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Physical Vs Virtual Library?

August 25th, 2010 by hazemtagiuri

Hello! I’ve been at Proboscis for just over a month now, under the Future Jobs Fund placement scheme. I’ll be contributing regularly to the Bookleteer blog during my time here, mainly topics relating to my own interests; independent literary publications and the D.I.Y attitude that inspires them.

During my research into how Bookleteer might be used in the D.I.Y publishing community, particularly zines, (independent publications with a small circulation) I stumbled across several zine libraries, collections that have been created by, donated to, or purchased by the curators. These prove to be a fascinating archive of creativity and talent, often perfectly capturing the zeitgeist at the time of publication. A zine library is an important concept, as zines are generally not designed to be preserved. Most have very small (many in the hundreds at most) one-off print runs, due to costs of production, small specific audiences, and their transitory nature.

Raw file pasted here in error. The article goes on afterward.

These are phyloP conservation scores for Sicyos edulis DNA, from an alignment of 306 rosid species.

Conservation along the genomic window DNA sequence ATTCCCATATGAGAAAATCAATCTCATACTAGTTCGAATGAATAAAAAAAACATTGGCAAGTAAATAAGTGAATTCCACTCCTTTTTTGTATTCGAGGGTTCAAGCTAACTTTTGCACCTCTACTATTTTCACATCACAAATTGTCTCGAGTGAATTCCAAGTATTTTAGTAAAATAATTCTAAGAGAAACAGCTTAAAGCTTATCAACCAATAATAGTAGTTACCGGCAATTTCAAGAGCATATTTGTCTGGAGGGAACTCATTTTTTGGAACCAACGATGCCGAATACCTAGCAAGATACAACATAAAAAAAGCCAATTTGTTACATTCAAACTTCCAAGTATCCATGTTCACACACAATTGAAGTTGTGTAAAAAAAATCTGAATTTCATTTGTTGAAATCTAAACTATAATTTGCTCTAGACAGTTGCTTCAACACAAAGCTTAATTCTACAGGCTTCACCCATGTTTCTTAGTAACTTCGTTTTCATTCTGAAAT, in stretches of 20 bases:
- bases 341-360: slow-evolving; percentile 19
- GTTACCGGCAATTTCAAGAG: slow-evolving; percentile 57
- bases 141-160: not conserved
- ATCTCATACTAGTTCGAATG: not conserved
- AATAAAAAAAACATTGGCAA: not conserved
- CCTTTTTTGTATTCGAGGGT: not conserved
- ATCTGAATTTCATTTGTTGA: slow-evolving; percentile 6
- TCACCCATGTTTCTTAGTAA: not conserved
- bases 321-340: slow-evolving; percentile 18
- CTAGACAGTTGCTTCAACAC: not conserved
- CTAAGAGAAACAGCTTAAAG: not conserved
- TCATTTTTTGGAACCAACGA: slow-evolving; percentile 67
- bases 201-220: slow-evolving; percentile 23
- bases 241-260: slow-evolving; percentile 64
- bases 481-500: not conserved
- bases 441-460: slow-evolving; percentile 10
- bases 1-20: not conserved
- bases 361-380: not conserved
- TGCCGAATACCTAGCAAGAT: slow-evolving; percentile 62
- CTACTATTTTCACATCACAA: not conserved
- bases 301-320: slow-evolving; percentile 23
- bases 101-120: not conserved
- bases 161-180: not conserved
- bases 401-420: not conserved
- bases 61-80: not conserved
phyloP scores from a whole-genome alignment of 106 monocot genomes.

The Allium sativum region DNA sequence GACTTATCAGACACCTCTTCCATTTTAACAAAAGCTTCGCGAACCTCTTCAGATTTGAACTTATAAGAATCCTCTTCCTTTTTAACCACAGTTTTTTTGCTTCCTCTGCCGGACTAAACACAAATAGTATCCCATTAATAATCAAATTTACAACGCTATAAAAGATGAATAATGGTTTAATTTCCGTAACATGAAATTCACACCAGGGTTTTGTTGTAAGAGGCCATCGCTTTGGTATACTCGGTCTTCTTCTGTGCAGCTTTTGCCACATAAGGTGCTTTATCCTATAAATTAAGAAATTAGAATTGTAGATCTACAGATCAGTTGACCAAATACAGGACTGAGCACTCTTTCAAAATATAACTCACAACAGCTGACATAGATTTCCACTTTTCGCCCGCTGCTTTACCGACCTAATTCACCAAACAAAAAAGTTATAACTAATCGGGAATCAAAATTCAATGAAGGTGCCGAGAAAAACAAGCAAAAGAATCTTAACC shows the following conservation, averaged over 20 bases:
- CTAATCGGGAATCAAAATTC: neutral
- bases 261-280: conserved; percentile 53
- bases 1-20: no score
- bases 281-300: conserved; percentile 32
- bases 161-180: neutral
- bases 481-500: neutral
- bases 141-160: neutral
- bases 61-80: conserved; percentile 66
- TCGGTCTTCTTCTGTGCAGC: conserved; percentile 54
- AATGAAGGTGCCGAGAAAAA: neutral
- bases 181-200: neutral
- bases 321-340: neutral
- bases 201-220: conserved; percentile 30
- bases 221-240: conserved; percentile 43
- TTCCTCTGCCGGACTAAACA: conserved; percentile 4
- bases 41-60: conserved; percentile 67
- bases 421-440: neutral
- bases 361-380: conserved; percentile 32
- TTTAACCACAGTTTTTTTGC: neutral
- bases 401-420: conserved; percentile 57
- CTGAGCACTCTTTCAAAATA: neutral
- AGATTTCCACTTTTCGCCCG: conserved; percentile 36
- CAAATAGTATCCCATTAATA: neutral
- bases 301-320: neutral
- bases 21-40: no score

Zineopolis, housed within the University of Portsmouth, was started after a group zine project by Illustration Degree students. Although currently only accessible by students of the university, there is a comprehensive online index, with previews of the publications.

The Women’s Library at the London Metropolitan University has a collection of zines created by women, spanning a wide range of topics, particularly feminism, and has some examples of the Riot Grrl movement.

56a Infoshop Social Centre has an archive of zines related to revolutionary politics, women, and gay issues.

These are all physical collections, and can only be read on-site, unfortunately. If these zines were scanned and uploaded to the Diffusion library as eBooks, they could be read and recreated by anyone, then recirculated, either via sending the file, or by print. Future zine creators, using Bookleteer, can offer their zine as an online eBook, sharing it with interested parties or sending to distant locales where it can be distributed, in places where large scale printing and binding is not possible or viable, or the content is hampered by censorship.

I’ll be exploring how the digital format will impact the current zine aesthetic, as well as looking at zines that are already being produced as e-books, and their reception by the community, in the near future.

Zines at Zineopolis

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